Indiana, Spencer County, Rockport
river mile 747
One of the most charming parks! And hidden: who would believe there was a beautiful park here, tucked in under the high bluff? There are a couple of shallow caves, too — hideouts for all manner of river miscreants. Like Cave-in-Rock, Illinois and Sunset Park in Tell City, this park was inspiration for the Ohio River Parks Project. Who could have imagined this kind of landscape existed here? We wanted to do the topography — this slice under the bluff is one of the many ways the long narrow riverside parks are created — but haven’t gotten around to it yet!
The park itself is a pleasant short drive. Lots of people use it! Through a wooden archway there’s a steep drop down the hill onto a low bluff squeezed in next to the high bluff that created the name of the town. It initially was known as “Hanging Rock” — from a rock that later fell. And the low, narrow caves in the sandstone face where the first settler is reputed to have harbored his family in the early 1800’s. Safe from wind and rain — a sort of a roof overhead. And safe from marauders — easily defensible. Probably many others had done so as well — from now back to Archaic times. The 1885. History of Warrick, Spencer and Perry Counties, Indiana published in Chicago by Goodspeed, Bros & Co. has about twenty pages of history, including early merchants and residents, the establishment of banks and newspapers, discussion of the various lodges and secret societies (including an African-American one), the establishment and demise of the Rockport Philosophical Society, and mentions of pork-packing and of the longstanding debt incurred in order to breach the high bluff and create a path to the river.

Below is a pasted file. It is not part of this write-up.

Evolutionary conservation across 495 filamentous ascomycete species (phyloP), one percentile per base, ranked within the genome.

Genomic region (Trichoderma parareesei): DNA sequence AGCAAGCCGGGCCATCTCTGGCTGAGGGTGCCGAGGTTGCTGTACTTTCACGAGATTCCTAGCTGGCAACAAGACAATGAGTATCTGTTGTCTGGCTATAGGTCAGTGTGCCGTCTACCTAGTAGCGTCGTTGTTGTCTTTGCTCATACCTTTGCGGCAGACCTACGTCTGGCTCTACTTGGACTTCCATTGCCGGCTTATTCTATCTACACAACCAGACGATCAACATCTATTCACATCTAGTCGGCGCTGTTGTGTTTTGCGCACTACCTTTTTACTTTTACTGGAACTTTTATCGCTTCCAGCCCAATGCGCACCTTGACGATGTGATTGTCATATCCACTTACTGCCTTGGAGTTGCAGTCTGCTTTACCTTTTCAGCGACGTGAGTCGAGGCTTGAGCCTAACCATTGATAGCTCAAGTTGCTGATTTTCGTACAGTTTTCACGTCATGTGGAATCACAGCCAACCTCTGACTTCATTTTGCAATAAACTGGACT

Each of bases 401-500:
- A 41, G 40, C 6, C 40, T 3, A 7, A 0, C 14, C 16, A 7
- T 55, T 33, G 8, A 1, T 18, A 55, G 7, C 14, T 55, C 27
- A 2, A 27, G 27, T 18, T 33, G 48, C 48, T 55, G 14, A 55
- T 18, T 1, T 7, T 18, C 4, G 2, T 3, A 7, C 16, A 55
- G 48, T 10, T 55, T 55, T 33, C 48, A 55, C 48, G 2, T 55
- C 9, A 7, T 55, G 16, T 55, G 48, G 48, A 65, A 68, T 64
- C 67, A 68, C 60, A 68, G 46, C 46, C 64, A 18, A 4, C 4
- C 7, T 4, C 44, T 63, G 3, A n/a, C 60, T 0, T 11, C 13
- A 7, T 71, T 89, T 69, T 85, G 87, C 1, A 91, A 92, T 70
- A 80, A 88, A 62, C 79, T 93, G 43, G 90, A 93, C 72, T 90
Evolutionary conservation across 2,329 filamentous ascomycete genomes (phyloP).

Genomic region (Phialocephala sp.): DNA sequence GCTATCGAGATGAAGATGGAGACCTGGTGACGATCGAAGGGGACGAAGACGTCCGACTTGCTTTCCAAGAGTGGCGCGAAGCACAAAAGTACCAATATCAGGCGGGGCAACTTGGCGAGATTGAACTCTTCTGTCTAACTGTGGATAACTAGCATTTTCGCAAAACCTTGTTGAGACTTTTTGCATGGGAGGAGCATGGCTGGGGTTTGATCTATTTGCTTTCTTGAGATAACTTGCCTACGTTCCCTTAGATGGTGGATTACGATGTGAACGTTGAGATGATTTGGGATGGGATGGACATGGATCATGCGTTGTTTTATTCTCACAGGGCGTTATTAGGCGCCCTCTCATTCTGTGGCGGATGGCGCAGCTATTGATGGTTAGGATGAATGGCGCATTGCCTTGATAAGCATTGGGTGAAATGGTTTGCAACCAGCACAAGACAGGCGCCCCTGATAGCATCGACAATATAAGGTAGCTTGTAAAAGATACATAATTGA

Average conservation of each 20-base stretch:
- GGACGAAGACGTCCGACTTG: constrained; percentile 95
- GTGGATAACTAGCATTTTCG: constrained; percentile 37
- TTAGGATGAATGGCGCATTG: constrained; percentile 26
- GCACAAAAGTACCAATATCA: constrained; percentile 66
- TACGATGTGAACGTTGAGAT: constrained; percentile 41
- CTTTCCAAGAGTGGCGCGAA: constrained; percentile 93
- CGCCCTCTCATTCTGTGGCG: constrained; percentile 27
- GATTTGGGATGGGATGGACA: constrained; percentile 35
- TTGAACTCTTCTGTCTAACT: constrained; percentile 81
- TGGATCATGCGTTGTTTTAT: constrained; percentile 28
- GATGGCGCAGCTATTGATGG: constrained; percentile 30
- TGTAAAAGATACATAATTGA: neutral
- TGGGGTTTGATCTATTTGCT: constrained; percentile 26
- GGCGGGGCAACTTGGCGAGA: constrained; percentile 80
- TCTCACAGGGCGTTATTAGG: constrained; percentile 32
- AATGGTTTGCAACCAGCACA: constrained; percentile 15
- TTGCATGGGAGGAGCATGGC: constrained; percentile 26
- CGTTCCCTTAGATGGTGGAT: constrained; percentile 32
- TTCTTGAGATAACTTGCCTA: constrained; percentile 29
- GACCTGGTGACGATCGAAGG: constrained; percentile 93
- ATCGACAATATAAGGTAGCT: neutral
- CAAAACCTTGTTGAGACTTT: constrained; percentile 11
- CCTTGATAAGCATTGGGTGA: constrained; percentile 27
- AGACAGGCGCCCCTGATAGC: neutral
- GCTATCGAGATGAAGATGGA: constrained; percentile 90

The beach is narrow, but paddlers would have no difficulty pulling their craft up to the road. Bicyclists would have to contend with the steep hill down and the steep hill up on the other side. There are no services in the park but town amenities are right on top of the bluff.
Next park: Yankeetown public access site
Field research September 2015